It includes a 21 percent increase in our infrastructure component, largely to maintain key facilities and to continue the design and completion of major construction projects for Plutonium and Uranium capabilities.  

What’s more, they will also allow us to operate more safely and securely at lower cost.  After the up-front costs of building modern facilities like the UPF in East Tennessee and the CMRR-NF in New Mexico, these investments will reduce maintenance costs, reduce the footprint of our enterprise, and reduce security costs and requirements.

For Naval Reactors, the Budget Request includes $1.1 billion, an increase of 7.8 percent over 2011. This will continue design work on the OHIO class submarine replacement, support the effort to modernize key elements of the infrastructure that supports Naval Reactors program, and refuel the land-based prototype reactor in Upstate New York. 

These are all requirements that were outlined in last year’s Nuclear Posture Review.  Taken together, this request includes significant investments in all of our core mission areas, and will allow NNSA to play a central role in implementing the President’s nuclear security agenda.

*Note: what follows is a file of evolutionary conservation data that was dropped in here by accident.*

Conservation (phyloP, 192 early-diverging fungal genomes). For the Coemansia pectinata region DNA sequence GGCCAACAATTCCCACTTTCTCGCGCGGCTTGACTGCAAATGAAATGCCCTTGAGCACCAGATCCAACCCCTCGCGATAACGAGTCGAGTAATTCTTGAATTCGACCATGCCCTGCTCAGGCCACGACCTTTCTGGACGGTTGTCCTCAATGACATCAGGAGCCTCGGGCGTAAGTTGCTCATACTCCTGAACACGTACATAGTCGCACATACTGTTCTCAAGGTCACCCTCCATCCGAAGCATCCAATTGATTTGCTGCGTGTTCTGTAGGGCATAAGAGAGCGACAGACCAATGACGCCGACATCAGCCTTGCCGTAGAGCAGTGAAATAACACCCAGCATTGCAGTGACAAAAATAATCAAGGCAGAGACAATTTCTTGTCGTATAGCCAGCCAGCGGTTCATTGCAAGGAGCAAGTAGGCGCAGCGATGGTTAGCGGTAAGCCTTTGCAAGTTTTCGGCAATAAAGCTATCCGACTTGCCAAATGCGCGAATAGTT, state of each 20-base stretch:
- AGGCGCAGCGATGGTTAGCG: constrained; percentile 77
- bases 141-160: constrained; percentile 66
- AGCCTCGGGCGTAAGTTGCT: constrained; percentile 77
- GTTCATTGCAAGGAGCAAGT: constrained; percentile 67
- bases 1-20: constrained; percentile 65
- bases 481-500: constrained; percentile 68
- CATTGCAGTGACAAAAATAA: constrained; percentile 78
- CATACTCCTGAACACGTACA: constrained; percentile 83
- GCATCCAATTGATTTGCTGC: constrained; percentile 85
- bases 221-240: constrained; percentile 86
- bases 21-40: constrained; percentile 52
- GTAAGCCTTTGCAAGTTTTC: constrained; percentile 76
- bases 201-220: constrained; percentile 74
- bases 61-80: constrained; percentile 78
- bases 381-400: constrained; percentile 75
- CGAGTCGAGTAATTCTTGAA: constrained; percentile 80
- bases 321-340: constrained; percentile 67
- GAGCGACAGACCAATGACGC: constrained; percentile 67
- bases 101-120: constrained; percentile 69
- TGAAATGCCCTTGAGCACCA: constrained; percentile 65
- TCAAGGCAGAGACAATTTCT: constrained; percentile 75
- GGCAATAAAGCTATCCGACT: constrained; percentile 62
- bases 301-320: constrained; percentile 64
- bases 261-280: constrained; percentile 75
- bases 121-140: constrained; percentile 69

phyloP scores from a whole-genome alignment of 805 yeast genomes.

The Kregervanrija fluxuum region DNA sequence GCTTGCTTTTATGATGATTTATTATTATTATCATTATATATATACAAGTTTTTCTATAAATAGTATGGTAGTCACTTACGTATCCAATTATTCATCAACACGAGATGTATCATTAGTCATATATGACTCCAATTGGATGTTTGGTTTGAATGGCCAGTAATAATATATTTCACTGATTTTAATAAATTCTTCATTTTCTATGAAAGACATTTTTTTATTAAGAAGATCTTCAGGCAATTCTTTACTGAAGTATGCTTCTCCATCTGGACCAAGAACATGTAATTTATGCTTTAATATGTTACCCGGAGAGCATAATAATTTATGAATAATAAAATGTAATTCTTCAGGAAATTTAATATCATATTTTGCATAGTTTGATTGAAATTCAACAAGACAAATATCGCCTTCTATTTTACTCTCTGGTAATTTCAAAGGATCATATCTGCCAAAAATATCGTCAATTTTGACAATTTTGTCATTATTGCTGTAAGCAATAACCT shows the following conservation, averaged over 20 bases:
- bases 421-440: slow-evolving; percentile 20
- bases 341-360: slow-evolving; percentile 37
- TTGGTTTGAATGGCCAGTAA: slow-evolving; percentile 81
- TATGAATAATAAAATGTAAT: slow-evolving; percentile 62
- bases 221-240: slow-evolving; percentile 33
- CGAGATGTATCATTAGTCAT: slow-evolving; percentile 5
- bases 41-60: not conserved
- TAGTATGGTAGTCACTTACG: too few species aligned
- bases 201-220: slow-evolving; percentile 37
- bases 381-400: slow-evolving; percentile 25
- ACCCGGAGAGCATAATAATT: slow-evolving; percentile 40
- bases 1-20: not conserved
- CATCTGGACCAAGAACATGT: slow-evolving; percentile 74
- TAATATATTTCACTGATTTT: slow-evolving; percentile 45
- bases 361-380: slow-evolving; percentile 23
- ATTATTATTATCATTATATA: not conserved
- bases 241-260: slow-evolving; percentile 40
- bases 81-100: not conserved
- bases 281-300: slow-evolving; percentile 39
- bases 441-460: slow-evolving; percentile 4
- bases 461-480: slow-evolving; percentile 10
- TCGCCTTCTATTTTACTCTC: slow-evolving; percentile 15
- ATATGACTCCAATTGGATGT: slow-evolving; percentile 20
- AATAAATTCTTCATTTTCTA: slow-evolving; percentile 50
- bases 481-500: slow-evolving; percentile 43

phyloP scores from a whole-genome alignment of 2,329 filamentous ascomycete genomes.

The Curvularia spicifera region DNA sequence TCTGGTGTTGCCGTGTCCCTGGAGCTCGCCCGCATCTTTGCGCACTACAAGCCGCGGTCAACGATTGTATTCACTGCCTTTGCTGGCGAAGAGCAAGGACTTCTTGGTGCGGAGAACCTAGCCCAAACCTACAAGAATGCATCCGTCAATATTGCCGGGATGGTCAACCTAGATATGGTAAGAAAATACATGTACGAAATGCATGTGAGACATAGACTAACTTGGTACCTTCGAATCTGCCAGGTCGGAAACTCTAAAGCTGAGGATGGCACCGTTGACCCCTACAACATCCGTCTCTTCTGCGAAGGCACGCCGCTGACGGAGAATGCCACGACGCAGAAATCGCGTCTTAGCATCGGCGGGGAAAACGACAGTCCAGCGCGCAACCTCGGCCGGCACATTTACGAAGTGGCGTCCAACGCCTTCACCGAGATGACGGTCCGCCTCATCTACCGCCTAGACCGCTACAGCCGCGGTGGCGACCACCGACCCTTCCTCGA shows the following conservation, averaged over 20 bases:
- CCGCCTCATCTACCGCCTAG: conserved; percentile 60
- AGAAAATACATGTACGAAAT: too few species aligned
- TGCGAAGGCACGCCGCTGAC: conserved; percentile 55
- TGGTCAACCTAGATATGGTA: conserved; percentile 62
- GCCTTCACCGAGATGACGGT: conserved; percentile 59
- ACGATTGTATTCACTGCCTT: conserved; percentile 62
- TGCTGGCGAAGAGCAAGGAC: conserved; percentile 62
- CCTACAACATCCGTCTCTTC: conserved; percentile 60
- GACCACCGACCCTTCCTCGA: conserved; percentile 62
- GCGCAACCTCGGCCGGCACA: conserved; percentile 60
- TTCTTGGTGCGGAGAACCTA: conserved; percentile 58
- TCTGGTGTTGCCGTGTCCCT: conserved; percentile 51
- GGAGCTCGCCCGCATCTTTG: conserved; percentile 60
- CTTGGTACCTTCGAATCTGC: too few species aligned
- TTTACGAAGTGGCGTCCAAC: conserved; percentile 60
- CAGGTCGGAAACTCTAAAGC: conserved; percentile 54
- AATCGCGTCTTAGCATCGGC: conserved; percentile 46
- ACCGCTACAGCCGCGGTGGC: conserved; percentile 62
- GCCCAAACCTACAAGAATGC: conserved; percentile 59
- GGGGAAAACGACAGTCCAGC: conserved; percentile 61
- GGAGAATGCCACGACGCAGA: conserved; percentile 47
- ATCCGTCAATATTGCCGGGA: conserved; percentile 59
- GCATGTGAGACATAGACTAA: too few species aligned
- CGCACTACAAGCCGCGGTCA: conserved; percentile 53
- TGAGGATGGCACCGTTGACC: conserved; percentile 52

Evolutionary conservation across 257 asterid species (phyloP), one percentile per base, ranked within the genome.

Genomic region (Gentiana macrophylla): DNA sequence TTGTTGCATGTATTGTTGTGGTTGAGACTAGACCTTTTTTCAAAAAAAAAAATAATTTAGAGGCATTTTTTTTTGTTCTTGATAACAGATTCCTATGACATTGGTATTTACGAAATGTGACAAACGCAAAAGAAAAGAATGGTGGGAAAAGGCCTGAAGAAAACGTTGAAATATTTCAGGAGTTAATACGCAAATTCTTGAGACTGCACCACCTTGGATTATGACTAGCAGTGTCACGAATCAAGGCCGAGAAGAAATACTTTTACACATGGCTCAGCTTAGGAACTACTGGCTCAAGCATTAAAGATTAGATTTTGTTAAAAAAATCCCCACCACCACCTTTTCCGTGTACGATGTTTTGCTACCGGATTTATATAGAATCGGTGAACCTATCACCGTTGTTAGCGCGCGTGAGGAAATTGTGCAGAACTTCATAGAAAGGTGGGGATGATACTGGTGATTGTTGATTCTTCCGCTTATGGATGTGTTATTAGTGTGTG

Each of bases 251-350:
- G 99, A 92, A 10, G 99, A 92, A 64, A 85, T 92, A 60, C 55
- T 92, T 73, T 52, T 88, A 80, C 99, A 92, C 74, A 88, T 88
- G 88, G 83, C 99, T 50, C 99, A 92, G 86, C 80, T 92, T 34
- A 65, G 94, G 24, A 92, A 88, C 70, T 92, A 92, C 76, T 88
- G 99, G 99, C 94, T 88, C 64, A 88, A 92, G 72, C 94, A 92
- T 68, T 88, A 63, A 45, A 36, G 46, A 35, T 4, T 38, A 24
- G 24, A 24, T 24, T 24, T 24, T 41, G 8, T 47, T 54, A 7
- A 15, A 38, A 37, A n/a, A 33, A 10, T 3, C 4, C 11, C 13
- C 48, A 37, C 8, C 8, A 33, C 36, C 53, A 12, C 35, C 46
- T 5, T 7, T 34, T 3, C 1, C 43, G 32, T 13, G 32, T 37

It is important for us all to recognize that these investments come at time of severe economic challenges for our country and a renewed commitment to reducing the deficit, and that brings me to the third major theme of this budget. 

To maintain the consensus we have seen for supporting our programs, we have a responsibility to work together as one NNSA to IMPROVE THE WAY WE DO BUSINESS AND MANAGE OUR RESOURCES. 

Changing the way we do business is an important part of our effort to transform a Cold War nuclear weapons complex into a 21st Century Nuclear Security Enterprise.  We simply cannot expect Congress to support major investments in our programs and our facilities unless we can convince them that we are responsible stewards of the taxpayer’s money.

And let’s be honest: this is not an area in which we have performed especially well in the past.

We need to do better, which is why we are working with our M&O partners to streamline our governance model so we can devote more resources to critical mission work and maximize our ability to complete our mission safely and securely.

We are making sure we have the right contracting strategy in place. I know that this has produced some anxiety in some of our communities, so let me be clear about one thing: I am convinced that this approach is going to strengthen our enterprise and increase the productivity of our sites.